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Exam 3 - 2008-Spring-KEY.pdf

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PCB 4043C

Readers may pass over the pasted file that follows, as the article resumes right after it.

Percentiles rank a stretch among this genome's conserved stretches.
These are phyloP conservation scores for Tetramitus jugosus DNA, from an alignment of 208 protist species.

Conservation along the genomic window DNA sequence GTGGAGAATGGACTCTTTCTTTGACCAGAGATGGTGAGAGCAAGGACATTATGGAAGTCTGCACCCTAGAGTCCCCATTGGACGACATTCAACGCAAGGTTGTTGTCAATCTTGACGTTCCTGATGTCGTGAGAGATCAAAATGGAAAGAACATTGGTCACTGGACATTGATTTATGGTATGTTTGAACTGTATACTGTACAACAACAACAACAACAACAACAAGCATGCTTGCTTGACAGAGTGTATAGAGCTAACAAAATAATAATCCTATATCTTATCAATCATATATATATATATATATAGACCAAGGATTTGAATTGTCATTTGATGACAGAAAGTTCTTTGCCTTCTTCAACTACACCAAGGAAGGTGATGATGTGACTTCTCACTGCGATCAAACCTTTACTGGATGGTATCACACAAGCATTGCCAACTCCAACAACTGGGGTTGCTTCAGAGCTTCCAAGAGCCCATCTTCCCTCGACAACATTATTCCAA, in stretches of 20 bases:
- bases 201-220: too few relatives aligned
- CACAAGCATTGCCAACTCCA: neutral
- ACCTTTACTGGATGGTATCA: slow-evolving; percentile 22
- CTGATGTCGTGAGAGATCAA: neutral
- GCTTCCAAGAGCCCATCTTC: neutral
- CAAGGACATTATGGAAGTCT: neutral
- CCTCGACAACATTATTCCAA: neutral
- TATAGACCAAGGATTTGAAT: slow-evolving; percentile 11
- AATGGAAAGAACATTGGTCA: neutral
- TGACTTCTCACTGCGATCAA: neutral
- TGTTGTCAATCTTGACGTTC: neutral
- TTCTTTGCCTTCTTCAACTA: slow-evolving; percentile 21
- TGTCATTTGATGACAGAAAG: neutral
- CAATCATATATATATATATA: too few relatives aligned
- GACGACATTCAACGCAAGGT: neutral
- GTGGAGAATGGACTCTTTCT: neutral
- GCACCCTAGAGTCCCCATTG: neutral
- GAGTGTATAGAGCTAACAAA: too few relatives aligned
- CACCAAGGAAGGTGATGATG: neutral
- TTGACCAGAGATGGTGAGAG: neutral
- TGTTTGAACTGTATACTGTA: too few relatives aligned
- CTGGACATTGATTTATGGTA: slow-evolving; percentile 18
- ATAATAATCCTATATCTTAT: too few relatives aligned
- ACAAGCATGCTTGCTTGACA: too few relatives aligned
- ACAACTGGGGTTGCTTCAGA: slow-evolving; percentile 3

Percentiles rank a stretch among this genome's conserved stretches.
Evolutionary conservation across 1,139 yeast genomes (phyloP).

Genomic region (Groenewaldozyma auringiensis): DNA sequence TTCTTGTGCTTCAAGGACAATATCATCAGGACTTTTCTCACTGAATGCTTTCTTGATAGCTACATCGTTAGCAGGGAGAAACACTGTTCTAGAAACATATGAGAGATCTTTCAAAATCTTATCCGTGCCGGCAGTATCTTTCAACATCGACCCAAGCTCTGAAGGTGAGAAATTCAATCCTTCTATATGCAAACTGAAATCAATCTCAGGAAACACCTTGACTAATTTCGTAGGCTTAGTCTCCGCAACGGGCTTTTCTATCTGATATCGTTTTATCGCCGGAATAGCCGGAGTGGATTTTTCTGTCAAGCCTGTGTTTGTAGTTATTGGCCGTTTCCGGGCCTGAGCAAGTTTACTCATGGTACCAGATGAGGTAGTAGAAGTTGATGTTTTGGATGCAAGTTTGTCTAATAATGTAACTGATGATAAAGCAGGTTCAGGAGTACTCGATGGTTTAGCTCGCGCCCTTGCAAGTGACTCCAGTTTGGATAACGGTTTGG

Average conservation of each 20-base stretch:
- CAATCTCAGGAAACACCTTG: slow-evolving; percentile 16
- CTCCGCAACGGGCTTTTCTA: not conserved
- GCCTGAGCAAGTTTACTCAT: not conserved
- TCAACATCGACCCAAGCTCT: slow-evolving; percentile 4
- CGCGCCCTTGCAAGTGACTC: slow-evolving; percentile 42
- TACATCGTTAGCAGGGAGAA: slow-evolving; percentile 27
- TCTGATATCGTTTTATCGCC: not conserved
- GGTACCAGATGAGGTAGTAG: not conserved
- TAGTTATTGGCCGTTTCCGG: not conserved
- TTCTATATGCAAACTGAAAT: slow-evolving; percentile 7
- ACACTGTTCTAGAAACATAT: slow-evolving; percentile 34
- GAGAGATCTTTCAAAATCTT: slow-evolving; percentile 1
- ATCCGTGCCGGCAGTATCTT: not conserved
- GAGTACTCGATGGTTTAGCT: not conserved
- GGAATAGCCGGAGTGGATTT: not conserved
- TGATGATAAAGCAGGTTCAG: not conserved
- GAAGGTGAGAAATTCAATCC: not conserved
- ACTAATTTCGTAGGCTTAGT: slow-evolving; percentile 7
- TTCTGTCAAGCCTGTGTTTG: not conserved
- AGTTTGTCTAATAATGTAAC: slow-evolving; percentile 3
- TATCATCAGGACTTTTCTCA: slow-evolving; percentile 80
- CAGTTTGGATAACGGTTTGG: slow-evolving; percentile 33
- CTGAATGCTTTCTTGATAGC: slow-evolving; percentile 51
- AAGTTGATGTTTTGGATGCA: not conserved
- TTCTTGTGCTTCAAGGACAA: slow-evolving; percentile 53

Name: KEY Page 1 of 8 Instructions: --Write your name on all the pages --Make sure that all pages are attached. --Any math needed to solve a problem should be relatively simple. If not, please give your answer by showing how you would make the calculation: e.g., showing "(10+10)/4" is as good an answer as "5" (writing down an appropriate equation and clearly defining the variables, as well as indicating their values, if known, will also suffice). ECOLOGY PCB 4044 / 3063 SPRING 2008 EXAM 3 PAGE POOSNIBLE SCORE 2 16 _____Schuyler 3 18 _____Caitlin 4 16 _____Caitlin 5 16 _____Schuyler 6 17 _____Michelle 7 17 _____Craig 8 Extra space _____ _________ TOTAL 100 _____ Name: KEY Page 2 of 8 2-1. ( 10 points) Consider the following food-chain: bass – shiners – zooplankton – phytoplankton You bought an undeveloped lake (it had very clear water) 10 years ago and built your dream house on its shores. Recently, the lake water has turned green due to high concentrations of algae (phytoplankton). List two hypotheses (involving different aspects of the ecosystem) that can explain this increase in phytoplankton since you built your dream house. Provide a brief explanation (1-2 sentences) of the logic underlying ea ch hypothesis. (1) My buddies and I fished too much and reduced the density of bass, which led to a trophic cascade: fishing of bass released shiners from predation, which led to increased planktivory on zooplankton, which released phytoplankton from grazers. (2) The lake has become eutrophic because I (a) fertilize my lush green lawn with a suite of nutrients (especially nitrogen and phosphorus), and (b) my septic system might be leaking into the lake. The increase in nutrients stimulated algal production. [Note that this mechanism requires an incomplete numerical response of zooplankton, but you did not have to say this to get full credit.] 2-2. (6 points) Based on the theory of island biogeography, which island in each pair, w ould you expect to contain the greatest number of species (all else being equal)? Circle the best answer from each set. Set 1: small Large Can't be determined with available data Set 2: near Far Can't be determined with available data Set 3: near and large far and small Can't be determined with available data Name: KEY Page 3 of 8 3-1. (12 points) In the middle of the course, we noted that two competing species cannot coexist on a single limiting resource. We subsequently discussed several ways in which several potentially competing species could persist together. Please list and briefly discuss (e.g., in one sentence each), three ways in which two or more competing species can persist locally. 1. Niche partitioning (requires >1 resource); each species is limited by a different resource. 2. Habitat heterogeneity (similar to above, but the different resources are in different habitats). 3. trade-off between colonizing ability and competitive ability. 4. Better competitors are more vulnerable to predators (or parasites). 5. Better competitors are more vulnerable to disturbances. 6. Neutral theory: there is no “best competitor”; instead species are equivalent and there is a slow ‘walk’ to extinction. Extinction is balanced by s peciation. 3-2. (6 points) Capybara are semi-aquatic, herbivorous rodents native to South America. At an average of 35-75 Kg, they are the largest rodents on the planet. 25 animals escaped from a South Florida breeding facility, and there is concern that they may be persisting and even reproducing in the Everglades. List six ways (1 phrase each) that Capybara might affect native species. 1. Compete for resources (food, water, space) with native species 2. Eat native plants 3. Introduce, vector, or harbor parasites or disease that infects native sp ecies 4. Hybridize with native species 5. Alter disturbance regime, thus changing the “rules of the game” that underlie native communities 6. Indirectly alter resource supply rates, thus changing etc. 7. No effect on native species? Name: KEY Page 4 of 8 4-1. (11 points) Draw the curve of the latitudinal diversity gradient on the following graph, making sure to label both axes. Give three hypotheses for the origin of this gradient, explaining each hypothesis with 1-2 sentences High Diversity Diversity (spp. #) (Spp. # per unit area) Low 40 S 0 60 N Latitude Low Latitude High (degrees) 1. The tropical biome has been in existence longer than higher latitude biomes, leading to more time for species to evolve in or disperse to the tropics. 2. The tropical biome is larger in area than higher latitude biomes, leading to more space to fit more species (e.g., island biogeography theory), more habitat heterogeneity (more niches to fill), and larger climatically similar spaces. 3. Greater climatic stability in the tropics leads to greater specialization and more niche partitioning than at higher latitudes, where long-term climatic variability leads to the evolution of climatic “generalists.” 4. Speciation rates are higher in the tropics because of warmer temperatures and more breeding time. 5. More diversity reinforces diversity through interspecific interactions a nd close co- evolutionary relationships (high predation, increased specialization). 6. Climate change over geological time has “reset” species assemblages higher latitudes through multiple glaciations, where as the tropics have remained relatively habitable and free from massive disturbances akin to glaciations. 4-2. (5 points) Although many tropical rainforests have high tree diversity, Jordan chose to work in a tropical rainforest dominated by one species of tree, Dicymbe corymbosa. (a) Explain Jordan’s hypothesis for maintenance of Dicymbe monodominance. Dicymbe’s association with ectomycorrhizal fungi allows it to competitively exclude other species because it is able to recycle nutrients very efficiently, out competing other tree species that depend on AM or saphro